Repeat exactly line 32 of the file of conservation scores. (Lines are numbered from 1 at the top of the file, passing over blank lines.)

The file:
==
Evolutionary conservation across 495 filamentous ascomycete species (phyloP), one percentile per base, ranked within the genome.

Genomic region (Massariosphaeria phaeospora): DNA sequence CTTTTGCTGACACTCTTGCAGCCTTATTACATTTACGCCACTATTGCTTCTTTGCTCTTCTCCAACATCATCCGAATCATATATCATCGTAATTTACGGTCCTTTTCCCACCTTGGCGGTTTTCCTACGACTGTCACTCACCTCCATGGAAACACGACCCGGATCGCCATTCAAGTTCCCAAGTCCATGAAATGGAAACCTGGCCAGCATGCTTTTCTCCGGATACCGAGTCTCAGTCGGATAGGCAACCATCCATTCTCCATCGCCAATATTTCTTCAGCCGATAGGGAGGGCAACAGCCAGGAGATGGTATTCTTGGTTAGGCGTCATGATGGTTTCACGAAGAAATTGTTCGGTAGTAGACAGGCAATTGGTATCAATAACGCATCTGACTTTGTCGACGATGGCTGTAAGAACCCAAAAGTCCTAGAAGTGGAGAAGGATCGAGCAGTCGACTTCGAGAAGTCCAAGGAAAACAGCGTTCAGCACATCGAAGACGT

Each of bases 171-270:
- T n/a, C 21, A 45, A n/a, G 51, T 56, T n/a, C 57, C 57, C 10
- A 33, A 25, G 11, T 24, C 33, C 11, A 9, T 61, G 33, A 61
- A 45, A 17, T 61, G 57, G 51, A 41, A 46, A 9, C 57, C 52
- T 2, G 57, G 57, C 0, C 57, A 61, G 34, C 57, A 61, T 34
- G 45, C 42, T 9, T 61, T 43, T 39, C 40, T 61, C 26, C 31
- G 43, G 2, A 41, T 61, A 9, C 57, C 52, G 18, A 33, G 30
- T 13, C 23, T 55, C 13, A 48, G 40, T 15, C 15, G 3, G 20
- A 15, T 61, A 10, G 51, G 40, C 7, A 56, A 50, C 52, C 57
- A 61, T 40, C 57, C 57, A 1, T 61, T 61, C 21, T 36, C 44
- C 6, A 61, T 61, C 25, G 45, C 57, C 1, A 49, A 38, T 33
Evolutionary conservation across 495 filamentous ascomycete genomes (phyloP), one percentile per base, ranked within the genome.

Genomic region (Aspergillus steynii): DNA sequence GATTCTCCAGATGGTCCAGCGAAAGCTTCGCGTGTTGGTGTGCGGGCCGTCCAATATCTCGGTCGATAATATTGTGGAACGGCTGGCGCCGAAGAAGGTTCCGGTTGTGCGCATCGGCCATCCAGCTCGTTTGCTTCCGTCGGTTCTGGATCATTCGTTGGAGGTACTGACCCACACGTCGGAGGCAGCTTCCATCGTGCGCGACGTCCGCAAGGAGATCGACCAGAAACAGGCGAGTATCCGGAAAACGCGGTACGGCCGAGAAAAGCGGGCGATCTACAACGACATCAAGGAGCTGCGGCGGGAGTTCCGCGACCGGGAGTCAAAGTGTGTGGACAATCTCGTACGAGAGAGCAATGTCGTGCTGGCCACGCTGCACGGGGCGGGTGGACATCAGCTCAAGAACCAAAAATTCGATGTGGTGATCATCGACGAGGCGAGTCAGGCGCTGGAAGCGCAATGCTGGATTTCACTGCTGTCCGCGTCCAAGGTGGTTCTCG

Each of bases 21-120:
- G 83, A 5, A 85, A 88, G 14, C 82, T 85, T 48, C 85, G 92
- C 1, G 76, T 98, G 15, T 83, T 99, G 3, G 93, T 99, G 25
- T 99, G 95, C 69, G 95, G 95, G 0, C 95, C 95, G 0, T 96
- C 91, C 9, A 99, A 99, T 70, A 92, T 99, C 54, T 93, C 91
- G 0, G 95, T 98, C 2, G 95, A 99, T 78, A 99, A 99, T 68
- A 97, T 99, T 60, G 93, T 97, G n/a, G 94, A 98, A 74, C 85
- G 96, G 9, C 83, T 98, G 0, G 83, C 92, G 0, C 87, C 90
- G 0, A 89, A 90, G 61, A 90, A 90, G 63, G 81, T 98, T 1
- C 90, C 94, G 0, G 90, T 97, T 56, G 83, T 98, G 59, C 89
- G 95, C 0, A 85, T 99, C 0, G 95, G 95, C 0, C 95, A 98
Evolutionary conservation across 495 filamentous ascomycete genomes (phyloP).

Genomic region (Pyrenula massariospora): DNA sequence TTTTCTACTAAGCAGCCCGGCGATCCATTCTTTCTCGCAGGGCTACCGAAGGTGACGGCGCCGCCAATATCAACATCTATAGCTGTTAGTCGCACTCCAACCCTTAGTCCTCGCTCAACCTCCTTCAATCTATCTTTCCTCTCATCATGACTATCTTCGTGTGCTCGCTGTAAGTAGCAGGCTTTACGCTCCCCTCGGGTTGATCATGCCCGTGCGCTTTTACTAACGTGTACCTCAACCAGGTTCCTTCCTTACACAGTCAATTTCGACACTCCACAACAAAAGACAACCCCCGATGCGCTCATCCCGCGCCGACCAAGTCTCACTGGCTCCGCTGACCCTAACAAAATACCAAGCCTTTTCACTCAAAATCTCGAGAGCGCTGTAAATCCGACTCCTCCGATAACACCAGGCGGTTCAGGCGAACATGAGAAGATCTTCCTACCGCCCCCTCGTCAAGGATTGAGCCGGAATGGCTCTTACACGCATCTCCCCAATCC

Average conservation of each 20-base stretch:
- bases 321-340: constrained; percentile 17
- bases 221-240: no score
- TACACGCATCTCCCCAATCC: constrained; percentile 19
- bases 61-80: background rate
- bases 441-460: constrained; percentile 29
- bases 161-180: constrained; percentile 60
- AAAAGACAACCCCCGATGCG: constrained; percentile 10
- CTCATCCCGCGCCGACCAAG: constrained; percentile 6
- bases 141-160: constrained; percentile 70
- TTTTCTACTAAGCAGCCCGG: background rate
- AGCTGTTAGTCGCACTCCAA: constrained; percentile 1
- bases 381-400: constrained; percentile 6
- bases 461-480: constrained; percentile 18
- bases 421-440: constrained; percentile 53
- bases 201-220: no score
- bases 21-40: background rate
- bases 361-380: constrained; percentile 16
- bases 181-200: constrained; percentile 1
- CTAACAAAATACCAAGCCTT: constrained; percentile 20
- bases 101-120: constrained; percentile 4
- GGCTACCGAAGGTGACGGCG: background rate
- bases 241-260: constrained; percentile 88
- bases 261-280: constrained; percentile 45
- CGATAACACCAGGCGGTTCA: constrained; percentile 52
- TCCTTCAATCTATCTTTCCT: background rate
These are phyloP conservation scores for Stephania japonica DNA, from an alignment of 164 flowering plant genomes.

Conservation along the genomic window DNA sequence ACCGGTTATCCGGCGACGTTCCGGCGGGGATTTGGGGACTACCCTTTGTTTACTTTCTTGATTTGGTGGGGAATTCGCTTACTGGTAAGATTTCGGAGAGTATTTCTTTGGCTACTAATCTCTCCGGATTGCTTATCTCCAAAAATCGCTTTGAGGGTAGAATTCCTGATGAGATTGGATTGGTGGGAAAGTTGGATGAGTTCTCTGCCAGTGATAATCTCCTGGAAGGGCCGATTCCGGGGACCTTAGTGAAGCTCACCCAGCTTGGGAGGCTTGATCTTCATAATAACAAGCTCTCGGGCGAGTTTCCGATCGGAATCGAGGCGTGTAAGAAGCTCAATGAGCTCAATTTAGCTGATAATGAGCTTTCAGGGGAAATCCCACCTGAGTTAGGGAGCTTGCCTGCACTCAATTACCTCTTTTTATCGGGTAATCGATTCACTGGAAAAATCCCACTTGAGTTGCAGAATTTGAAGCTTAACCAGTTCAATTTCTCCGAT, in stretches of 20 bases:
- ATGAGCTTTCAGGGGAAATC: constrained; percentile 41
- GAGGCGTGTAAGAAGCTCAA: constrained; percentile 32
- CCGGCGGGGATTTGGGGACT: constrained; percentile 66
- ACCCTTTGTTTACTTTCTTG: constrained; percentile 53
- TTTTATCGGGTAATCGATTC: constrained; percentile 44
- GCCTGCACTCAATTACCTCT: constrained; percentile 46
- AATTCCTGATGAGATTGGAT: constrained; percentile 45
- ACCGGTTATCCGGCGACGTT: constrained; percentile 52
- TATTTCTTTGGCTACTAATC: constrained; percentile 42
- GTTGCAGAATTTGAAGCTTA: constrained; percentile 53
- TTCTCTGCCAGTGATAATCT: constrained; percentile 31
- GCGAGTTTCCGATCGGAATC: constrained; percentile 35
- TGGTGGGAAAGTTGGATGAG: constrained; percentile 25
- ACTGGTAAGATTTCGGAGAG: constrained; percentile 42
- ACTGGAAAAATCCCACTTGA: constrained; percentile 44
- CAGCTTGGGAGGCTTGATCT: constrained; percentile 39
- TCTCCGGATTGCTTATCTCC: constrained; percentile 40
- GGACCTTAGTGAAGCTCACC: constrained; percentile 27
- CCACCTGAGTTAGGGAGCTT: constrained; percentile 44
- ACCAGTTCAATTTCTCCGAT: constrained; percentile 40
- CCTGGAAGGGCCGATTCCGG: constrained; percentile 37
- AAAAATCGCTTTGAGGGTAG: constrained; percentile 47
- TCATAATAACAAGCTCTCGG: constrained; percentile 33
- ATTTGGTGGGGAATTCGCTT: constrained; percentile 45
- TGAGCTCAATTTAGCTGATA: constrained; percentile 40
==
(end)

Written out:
- TACACGCATCTCCCCAATCC: constrained; percentile 19